What if there was a way Florida homeowners, businesses, drivers and grocery shoppers could help pay for a strategy to capture carbon dioxide from the atmosphere and keep a significant percentage of it in our soil?
Imagine if we have the means, today, to work across political divisions in a true battle against the destructive effects of emissions that are heating our atmosphere and contributing to rising sea levels.
Supporting carbon capture and sequestration management through smart green agricultural practices can provide the mechanism for Florida to do its part in the fight against global heating, with the goal of helping to partly mitigate the heat-trapping byproduct of economic development.
According to the Intergovernmental Panel On Climate Change (IPCC) in its Aug. 7 report, “Climate Change and Land,” “an estimated 23% of total anthropogenic greenhouse gas emissions (2007-2016) derive from Agriculture, Forestry and Other Land Use.”
The IPCC said soil is “both a source and a sink of greenhouse gases (GHG’s) and plays a key role in the exchange of energy, water and aerosols between the land surface and the atmosphere.”
The international group of scientists and experts said, “Land and biodiversity are vulnerable to ongoing climate change and weather and climate extremes, to different extents. Sustainable land management can contribute to reducing the negative impacts of multiple stressors, including climate change, on ecosystems and societies.”
The IPCC makes it clear: Carbon can be captured with an increased emphasis on cover crops and improved land management practices. CNN, on Aug, 8, reported increasing temperatures, vegetation loss, fire damage, coastal degradation, soil erosion, water instability and lower crop yields are climate change side effects which must be addressed.
Despite these threats and opportunities, there is no comprehensive plan for Florida consumers and farmers to work together on carbon capture and containment.
Now is our chance to start.
Let’s refer to the idea as the Florida Carbon Sequestration Bank. Under this plan, consumers and business interests can contribute to a non-profit public-private partnership that encourages agricultural interests to commit to employment of GHG capture and containment strategies, including reforestation and cover crop planting. The money raised would support an annual dividend to farmers for their participation.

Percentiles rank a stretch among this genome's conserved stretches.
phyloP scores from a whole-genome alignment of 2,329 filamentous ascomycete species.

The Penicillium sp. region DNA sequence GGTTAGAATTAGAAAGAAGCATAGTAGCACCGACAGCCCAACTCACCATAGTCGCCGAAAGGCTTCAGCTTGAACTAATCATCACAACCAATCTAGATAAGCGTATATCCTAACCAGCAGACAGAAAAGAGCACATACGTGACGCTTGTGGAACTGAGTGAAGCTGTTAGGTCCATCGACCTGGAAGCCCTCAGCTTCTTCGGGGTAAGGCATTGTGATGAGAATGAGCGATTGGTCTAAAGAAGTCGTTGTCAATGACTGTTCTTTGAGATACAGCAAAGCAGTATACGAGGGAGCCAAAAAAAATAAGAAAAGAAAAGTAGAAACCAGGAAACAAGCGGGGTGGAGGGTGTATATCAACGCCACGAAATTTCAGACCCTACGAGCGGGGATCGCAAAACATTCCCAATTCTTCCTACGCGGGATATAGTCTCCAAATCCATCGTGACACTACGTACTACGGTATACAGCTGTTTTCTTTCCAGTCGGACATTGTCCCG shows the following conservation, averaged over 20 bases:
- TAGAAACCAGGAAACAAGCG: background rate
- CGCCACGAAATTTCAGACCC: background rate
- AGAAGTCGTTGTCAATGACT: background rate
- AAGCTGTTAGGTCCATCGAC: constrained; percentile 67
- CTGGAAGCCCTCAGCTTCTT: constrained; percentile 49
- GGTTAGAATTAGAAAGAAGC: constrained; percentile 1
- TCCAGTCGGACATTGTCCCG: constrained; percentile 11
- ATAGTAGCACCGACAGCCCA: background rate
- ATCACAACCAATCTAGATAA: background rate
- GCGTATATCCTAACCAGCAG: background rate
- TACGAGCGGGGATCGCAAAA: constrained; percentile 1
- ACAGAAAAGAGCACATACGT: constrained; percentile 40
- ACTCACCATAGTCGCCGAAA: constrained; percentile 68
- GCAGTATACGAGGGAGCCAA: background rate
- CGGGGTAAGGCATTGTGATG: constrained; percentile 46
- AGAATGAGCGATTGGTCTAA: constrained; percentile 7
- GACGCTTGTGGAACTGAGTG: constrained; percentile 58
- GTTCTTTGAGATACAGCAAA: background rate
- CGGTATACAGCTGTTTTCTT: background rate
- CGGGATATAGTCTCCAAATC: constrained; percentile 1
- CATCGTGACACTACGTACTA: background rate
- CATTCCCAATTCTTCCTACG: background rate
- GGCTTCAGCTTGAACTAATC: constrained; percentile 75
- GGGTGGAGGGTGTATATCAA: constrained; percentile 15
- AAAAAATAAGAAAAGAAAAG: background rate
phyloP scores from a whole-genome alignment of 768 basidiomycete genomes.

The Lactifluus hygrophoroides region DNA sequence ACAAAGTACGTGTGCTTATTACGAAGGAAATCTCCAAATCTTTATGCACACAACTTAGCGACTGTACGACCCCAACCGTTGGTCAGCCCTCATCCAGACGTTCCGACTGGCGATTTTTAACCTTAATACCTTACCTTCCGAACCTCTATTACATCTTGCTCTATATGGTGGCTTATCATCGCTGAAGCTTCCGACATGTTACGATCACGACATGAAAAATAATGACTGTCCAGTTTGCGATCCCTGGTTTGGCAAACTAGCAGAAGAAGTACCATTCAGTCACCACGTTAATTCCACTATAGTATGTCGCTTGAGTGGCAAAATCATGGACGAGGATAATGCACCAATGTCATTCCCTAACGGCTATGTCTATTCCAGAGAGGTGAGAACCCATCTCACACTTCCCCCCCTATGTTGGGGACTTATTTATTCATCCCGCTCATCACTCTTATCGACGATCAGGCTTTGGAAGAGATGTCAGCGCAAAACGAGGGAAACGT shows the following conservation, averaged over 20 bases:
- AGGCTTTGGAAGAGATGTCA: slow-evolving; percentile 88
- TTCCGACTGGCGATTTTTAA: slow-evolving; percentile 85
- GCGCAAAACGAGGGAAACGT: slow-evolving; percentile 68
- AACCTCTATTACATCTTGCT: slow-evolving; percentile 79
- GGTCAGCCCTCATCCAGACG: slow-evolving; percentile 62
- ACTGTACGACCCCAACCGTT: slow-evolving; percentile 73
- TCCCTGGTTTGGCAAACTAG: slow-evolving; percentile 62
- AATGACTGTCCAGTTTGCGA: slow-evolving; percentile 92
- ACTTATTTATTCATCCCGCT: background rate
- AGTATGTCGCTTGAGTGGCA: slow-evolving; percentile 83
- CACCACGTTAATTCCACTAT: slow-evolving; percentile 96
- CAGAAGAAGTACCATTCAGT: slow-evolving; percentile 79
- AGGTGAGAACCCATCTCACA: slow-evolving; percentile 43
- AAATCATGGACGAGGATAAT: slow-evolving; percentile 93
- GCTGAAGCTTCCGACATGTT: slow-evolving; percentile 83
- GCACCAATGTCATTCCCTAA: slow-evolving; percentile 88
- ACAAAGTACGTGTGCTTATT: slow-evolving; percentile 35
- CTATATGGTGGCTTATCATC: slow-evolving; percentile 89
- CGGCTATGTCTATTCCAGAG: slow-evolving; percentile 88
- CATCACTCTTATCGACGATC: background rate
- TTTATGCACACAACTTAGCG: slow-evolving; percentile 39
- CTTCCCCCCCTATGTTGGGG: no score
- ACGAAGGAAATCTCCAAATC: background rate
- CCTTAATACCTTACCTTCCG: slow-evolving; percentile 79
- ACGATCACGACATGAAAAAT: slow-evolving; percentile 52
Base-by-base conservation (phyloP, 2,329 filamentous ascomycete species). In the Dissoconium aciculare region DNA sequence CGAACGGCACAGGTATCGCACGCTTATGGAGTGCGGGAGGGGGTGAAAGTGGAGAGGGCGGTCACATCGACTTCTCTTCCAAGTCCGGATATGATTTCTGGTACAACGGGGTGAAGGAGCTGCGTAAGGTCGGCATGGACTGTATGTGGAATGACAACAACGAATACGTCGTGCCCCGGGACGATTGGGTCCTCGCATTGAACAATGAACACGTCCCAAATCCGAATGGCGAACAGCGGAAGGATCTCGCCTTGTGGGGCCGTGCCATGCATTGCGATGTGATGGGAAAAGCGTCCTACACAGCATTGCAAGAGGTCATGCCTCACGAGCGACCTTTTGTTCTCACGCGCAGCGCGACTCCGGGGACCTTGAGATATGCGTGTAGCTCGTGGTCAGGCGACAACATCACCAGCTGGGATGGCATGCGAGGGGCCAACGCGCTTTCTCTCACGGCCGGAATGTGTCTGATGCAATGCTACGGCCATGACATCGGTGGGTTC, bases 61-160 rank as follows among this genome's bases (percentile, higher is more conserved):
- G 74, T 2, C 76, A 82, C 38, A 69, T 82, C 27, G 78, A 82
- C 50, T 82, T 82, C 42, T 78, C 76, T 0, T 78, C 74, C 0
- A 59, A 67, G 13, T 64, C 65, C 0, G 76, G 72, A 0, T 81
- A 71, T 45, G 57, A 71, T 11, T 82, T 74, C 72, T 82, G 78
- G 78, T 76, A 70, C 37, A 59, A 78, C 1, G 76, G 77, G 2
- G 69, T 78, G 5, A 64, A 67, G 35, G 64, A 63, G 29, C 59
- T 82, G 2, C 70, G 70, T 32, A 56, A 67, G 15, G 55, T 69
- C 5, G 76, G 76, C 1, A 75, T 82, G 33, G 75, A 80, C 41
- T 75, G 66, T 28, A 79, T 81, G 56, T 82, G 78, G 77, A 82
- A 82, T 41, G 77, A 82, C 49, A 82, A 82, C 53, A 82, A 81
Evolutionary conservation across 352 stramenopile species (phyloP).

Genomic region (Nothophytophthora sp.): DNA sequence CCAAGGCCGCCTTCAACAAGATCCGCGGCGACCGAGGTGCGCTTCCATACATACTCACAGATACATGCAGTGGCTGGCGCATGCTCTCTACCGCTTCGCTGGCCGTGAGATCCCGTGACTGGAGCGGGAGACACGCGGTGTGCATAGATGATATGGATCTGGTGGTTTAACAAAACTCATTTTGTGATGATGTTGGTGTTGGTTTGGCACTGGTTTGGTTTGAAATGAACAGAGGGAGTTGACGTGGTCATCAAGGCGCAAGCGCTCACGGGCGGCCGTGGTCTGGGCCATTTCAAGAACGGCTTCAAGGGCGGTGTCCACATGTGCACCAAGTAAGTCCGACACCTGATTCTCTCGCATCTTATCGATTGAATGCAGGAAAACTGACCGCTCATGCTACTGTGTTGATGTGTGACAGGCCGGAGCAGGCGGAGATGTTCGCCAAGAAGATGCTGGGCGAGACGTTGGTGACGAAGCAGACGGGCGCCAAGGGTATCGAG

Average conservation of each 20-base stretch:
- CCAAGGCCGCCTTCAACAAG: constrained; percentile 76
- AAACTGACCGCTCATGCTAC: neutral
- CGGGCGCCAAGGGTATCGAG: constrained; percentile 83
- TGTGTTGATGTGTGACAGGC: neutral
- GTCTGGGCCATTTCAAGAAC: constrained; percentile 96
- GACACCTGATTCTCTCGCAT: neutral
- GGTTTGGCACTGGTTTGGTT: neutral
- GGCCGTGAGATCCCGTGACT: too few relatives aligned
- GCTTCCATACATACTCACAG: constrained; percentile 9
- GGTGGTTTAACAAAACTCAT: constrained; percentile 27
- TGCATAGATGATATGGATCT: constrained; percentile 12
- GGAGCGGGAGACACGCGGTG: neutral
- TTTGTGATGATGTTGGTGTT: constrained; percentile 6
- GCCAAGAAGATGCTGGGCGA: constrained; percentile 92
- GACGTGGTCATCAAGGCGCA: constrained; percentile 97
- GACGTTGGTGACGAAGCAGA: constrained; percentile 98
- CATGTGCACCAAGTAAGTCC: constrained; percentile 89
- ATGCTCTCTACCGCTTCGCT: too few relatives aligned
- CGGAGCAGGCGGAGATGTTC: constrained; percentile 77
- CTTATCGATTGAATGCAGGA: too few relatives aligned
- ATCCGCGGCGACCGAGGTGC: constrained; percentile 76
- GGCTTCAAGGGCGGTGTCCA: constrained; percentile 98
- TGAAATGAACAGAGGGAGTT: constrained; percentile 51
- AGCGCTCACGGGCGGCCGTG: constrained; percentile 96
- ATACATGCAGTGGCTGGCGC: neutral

Revenues would come from voluntary contributions at your grocery store checkout stations, optional climate donations when renewing vehicle registrations, purchasing a “Fight Climate Change” license plate, Florida business tax credits, a carbon capture lottery game, a discretional contribution by property taxpayers and tax-deductible payments. These funds would encourage the adoption of carbon farming practices.
Agriculture is Florida’s second largest industry. Citrus, sugarcane, livestock, wood, and tung oil are crucial to the state’s economic development. Miami Herald recently published an article entitled, “As climate change hits Florida agriculture, could the future be ‘carbon farming’?
Absolutely. But the article noted, “the agriculture industry, one of the state’s most politically and economically important forces, has largely stayed quiet in the climate change conversation even as impacts have begun to take a toll on the bottom line.” The article highlights the silence is “changing fast,” as agricultural leaders are searching for solutions.
One way is for the public and private sectors to get involved in an innovative and symbiotic GHG mitigation relationship. According to the Herald, Florida has 26 million acres of agricultural land that can absorb a lot of carbon if treated properly. “Paying private landowners for environmental services that can benefit the whole community isn’t a new idea.”
All 21.3 million Floridians can get involved in supporting climate friendly agriculture for the remainder of this century. We can fight back intelligently against the physics of carbon dioxide emissions.
Too often ordinary people recognize the threat of our morphing climate but cannot overcome the perception that they are powerless to do anything about the world’s most daunting challenge.
With the sequestration bank, every Floridian can do something for mere pennies about global warming mitigation instead of waiting for some magical carbon-sucking invention from a garage inventor.
Mitchell Chester, Esq., is a climate activist.
“The Invading Sea” is part of the Florida Climate Reporting Network, a collaborative of news organizations across the state focusing on the threats posed by the warming climate.